This belief endures because it is both comforting and convenient: comforting to the individuals who do the hard work, and can always believe that it will help them win big one day—even if it hasn’t yet; and convenient to employers, who use it as a way to persuade staff to continue to make determined efforts on the basis of vague promises about the future.
But is it true?
Simple observation suggests that it is not—at least in most circumstances.
Of course, some degree of determination and persistence is important. Giving up too easily, or lacking determination enough to make the required effort, will doom almost any hopes of success. But they are rarely the prime reasons for success in themselves; and there are many, many instances where individuals and organizations have exerted themselves to an almost superhuman extent, only to fail. There are also many cases where someone, or some organization, has done very little, only to be “rewarded” with an amazing amount of success.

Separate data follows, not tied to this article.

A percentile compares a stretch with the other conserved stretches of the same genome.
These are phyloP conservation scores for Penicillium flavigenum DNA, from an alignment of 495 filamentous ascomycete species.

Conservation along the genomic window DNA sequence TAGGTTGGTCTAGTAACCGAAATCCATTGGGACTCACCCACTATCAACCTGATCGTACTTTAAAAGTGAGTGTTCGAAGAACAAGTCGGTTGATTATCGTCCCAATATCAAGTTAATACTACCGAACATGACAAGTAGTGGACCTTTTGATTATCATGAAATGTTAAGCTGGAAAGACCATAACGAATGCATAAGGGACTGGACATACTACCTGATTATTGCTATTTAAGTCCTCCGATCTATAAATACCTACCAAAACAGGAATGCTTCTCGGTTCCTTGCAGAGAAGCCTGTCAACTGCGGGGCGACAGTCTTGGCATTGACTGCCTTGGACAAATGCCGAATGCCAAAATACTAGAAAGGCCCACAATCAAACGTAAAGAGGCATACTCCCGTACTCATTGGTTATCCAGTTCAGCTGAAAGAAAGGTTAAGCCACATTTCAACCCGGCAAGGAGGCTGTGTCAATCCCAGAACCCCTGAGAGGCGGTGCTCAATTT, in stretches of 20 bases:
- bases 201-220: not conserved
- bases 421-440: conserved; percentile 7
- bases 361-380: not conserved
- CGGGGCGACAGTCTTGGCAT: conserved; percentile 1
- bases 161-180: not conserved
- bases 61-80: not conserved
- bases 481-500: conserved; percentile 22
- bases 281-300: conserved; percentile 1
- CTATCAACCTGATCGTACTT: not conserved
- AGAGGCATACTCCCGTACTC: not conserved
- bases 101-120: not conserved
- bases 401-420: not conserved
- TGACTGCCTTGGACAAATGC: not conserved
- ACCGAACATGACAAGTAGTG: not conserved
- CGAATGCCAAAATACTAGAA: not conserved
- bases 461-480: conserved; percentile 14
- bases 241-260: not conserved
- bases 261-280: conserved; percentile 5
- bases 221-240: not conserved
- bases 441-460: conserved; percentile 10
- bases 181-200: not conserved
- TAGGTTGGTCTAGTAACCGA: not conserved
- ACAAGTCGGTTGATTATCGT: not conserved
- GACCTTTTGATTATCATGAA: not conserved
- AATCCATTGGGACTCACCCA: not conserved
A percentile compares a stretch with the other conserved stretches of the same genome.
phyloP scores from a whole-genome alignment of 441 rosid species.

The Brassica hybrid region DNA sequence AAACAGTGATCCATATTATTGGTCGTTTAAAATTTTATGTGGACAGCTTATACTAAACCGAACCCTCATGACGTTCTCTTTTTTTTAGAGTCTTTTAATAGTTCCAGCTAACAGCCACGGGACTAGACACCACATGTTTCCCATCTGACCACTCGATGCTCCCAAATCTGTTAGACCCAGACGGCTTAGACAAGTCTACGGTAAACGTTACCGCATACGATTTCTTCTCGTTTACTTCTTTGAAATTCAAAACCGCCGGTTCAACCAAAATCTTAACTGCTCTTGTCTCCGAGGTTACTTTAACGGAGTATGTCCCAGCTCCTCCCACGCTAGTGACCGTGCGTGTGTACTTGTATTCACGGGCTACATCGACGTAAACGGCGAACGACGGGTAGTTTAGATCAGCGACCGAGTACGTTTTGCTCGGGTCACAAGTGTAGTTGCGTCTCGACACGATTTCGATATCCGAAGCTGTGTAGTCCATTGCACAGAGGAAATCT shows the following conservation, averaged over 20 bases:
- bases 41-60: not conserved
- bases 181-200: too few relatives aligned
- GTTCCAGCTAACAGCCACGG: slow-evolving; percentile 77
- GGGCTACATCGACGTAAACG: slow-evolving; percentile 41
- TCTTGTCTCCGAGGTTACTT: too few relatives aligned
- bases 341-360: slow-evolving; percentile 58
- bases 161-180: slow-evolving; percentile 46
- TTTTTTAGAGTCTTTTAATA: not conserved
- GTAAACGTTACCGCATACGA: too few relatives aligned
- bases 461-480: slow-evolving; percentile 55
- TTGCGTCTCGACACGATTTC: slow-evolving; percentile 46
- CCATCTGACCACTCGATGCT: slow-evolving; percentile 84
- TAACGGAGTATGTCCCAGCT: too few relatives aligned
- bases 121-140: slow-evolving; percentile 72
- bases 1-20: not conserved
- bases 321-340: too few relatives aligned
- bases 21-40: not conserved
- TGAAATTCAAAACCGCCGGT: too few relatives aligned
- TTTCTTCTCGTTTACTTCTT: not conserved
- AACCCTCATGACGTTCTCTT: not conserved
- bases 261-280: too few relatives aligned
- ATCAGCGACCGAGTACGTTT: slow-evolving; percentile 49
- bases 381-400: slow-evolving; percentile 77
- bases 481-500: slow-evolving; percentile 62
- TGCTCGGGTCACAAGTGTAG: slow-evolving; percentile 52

The decisions that count for mostMost businesses depend on a relatively small number of large, often risky, decisions. The launch of a new product line. Entry to a new market. Purchase of a competitor. Expansion overseas. To see these as “bets” is quite fair, because that’s what they are, however carefully they have been researched and discussed beforehand. An obvious, safe, incremental step isn’t going to produce large rewards, if only because everyone else will know about it too and probably already be doing it. It’s defensive, not a move to extend or enhance. Only decisions that aren’t obvious, carry risk, and take the organization into new territory stand a chance of creating significant profits and stealing a march on competitors.